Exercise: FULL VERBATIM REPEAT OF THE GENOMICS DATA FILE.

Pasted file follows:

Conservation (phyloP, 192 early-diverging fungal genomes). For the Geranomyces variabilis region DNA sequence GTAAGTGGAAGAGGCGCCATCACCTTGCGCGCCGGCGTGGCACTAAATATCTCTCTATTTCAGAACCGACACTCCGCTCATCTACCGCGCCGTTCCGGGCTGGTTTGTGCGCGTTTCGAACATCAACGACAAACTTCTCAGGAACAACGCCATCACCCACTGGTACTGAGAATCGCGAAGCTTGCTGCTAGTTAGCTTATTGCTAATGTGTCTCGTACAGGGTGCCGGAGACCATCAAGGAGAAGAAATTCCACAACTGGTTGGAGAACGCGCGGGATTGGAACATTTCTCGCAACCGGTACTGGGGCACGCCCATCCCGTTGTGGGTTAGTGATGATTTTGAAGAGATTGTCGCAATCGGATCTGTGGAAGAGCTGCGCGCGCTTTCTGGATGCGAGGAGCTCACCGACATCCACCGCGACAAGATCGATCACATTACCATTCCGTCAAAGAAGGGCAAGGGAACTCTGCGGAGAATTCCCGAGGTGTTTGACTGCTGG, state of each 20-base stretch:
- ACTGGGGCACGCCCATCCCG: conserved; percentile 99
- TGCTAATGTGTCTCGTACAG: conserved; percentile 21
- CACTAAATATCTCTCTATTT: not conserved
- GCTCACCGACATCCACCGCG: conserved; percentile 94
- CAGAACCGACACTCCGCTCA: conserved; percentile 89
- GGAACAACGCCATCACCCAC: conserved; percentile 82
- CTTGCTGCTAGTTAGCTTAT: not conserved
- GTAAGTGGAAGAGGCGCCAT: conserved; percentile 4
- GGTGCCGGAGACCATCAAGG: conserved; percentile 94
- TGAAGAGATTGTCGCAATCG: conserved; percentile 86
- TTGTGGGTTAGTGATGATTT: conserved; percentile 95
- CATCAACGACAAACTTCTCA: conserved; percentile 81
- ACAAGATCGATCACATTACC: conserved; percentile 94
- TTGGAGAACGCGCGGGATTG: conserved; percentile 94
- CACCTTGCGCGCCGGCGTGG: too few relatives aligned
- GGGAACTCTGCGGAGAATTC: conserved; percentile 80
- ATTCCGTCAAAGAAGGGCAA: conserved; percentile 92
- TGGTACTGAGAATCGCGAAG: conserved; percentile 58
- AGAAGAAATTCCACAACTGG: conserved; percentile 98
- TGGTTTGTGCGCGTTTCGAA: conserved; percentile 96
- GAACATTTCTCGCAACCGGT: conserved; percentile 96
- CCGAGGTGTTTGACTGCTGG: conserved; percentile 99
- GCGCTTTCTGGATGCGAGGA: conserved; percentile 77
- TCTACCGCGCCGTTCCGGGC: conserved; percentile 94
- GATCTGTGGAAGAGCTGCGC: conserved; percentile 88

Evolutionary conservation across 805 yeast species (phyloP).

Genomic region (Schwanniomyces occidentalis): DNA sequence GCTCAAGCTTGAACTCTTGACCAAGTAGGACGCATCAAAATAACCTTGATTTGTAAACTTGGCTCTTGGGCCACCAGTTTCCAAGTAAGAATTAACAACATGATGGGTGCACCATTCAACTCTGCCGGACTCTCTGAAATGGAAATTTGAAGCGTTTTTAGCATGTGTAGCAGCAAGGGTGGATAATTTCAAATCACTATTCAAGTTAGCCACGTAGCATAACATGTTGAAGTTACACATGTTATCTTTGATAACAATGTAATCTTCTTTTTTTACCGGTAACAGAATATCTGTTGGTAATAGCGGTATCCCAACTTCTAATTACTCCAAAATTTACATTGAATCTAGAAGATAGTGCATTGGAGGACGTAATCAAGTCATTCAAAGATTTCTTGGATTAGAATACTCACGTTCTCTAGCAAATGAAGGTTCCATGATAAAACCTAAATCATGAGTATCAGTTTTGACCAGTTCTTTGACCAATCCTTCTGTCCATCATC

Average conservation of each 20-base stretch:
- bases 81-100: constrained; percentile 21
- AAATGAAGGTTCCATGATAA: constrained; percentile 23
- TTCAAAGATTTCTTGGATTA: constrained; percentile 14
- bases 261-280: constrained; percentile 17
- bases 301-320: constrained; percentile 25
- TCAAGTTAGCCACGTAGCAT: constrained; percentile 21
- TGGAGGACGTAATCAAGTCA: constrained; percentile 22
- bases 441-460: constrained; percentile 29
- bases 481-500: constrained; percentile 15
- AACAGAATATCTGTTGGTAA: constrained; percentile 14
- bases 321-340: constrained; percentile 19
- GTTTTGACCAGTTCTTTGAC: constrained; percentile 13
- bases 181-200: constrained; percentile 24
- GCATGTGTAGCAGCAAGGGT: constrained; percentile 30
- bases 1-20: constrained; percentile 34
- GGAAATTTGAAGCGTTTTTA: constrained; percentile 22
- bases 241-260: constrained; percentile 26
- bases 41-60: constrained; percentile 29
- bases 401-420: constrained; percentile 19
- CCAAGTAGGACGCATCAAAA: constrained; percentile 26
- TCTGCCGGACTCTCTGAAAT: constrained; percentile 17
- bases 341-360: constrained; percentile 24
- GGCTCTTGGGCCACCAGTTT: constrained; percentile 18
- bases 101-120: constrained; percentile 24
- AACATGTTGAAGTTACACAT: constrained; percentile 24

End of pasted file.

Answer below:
Conservation (phyloP, 192 early-diverging fungal genomes). For the Geranomyces variabilis region DNA sequence GTAAGTGGAAGAGGCGCCATCACCTTGCGCGCCGGCGTGGCACTAAATATCTCTCTATTTCAGAACCGACACTCCGCTCATCTACCGCGCCGTTCCGGGCTGGTTTGTGCGCGTTTCGAACATCAACGACAAACTTCTCAGGAACAACGCCATCACCCACTGGTACTGAGAATCGCGAAGCTTGCTGCTAGTTAGCTTATTGCTAATGTGTCTCGTACAGGGTGCCGGAGACCATCAAGGAGAAGAAATTCCACAACTGGTTGGAGAACGCGCGGGATTGGAACATTTCTCGCAACCGGTACTGGGGCACGCCCATCCCGTTGTGGGTTAGTGATGATTTTGAAGAGATTGTCGCAATCGGATCTGTGGAAGAGCTGCGCGCGCTTTCTGGATGCGAGGAGCTCACCGACATCCACCGCGACAAGATCGATCACATTACCATTCCGTCAAAGAAGGGCAAGGGAACTCTGCGGAGAATTCCCGAGGTGTTTGACTGCTGG, state of each 20-base stretch:
- ACTGGGGCACGCCCATCCCG: conserved; percentile 99
- TGCTAATGTGTCTCGTACAG: conserved; percentile 21
- CACTAAATATCTCTCTATTT: not conserved
- GCTCACCGACATCCACCGCG: conserved; percentile 94
- CAGAACCGACACTCCGCTCA: conserved; percentile 89
- GGAACAACGCCATCACCCAC: conserved; percentile 82
- CTTGCTGCTAGTTAGCTTAT: not conserved
- GTAAGTGGAAGAGGCGCCAT: conserved; percentile 4
- GGTGCCGGAGACCATCAAGG: conserved; percentile 94
- TGAAGAGATTGTCGCAATCG: conserved; percentile 86
- TTGTGGGTTAGTGATGATTT: conserved; percentile 95
- CATCAACGACAAACTTCTCA: conserved; percentile 81
- ACAAGATCGATCACATTACC: conserved; percentile 94
- TTGGAGAACGCGCGGGATTG: conserved; percentile 94
- CACCTTGCGCGCCGGCGTGG: too few relatives aligned
- GGGAACTCTGCGGAGAATTC: conserved; percentile 80
- ATTCCGTCAAAGAAGGGCAA: conserved; percentile 92
- TGGTACTGAGAATCGCGAAG: conserved; percentile 58
- AGAAGAAATTCCACAACTGG: conserved; percentile 98
- TGGTTTGTGCGCGTTTCGAA: conserved; percentile 96
- GAACATTTCTCGCAACCGGT: conserved; percentile 96
- CCGAGGTGTTTGACTGCTGG: conserved; percentile 99
- GCGCTTTCTGGATGCGAGGA: conserved; percentile 77
- TCTACCGCGCCGTTCCGGGC: conserved; percentile 94
- GATCTGTGGAAGAGCTGCGC: conserved; percentile 88

Evolutionary conservation across 805 yeast species (phyloP).

Genomic region (Schwanniomyces occidentalis): DNA sequence GCTCAAGCTTGAACTCTTGACCAAGTAGGACGCATCAAAATAACCTTGATTTGTAAACTTGGCTCTTGGGCCACCAGTTTCCAAGTAAGAATTAACAACATGATGGGTGCACCATTCAACTCTGCCGGACTCTCTGAAATGGAAATTTGAAGCGTTTTTAGCATGTGTAGCAGCAAGGGTGGATAATTTCAAATCACTATTCAAGTTAGCCACGTAGCATAACATGTTGAAGTTACACATGTTATCTTTGATAACAATGTAATCTTCTTTTTTTACCGGTAACAGAATATCTGTTGGTAATAGCGGTATCCCAACTTCTAATTACTCCAAAATTTACATTGAATCTAGAAGATAGTGCATTGGAGGACGTAATCAAGTCATTCAAAGATTTCTTGGATTAGAATACTCACGTTCTCTAGCAAATGAAGGTTCCATGATAAAACCTAAATCATGAGTATCAGTTTTGACCAGTTCTTTGACCAATCCTTCTGTCCATCATC

Average conservation of each 20-base stretch:
- bases 81-100: constrained; percentile 21
- AAATGAAGGTTCCATGATAA: constrained; percentile 23
- TTCAAAGATTTCTTGGATTA: constrained; percentile 14
- bases 261-280: constrained; percentile 17
- bases 301-320: constrained; percentile 25
- TCAAGTTAGCCACGTAGCAT: constrained; percentile 21
- TGGAGGACGTAATCAAGTCA: constrained; percentile 22
- bases 441-460: constrained; percentile 29
- bases 481-500: constrained; percentile 15
- AACAGAATATCTGTTGGTAA: constrained; percentile 14
- bases 321-340: constrained; percentile 19
- GTTTTGACCAGTTCTTTGAC: constrained; percentile 13
- bases 181-200: constrained; percentile 24
- GCATGTGTAGCAGCAAGGGT: constrained; percentile 30
- bases 1-20: constrained; percentile 34
- GGAAATTTGAAGCGTTTTTA: constrained; percentile 22
- bases 241-260: constrained; percentile 26
- bases 41-60: constrained; percentile 29
- bases 401-420: constrained; percentile 19
- CCAAGTAGGACGCATCAAAA: constrained; percentile 26
- TCTGCCGGACTCTCTGAAAT: constrained; percentile 17
- bases 341-360: constrained; percentile 24
- GGCTCTTGGGCCACCAGTTT: constrained; percentile 18
- bases 101-120: constrained; percentile 24
- AACATGTTGAAGTTACACAT: constrained; percentile 24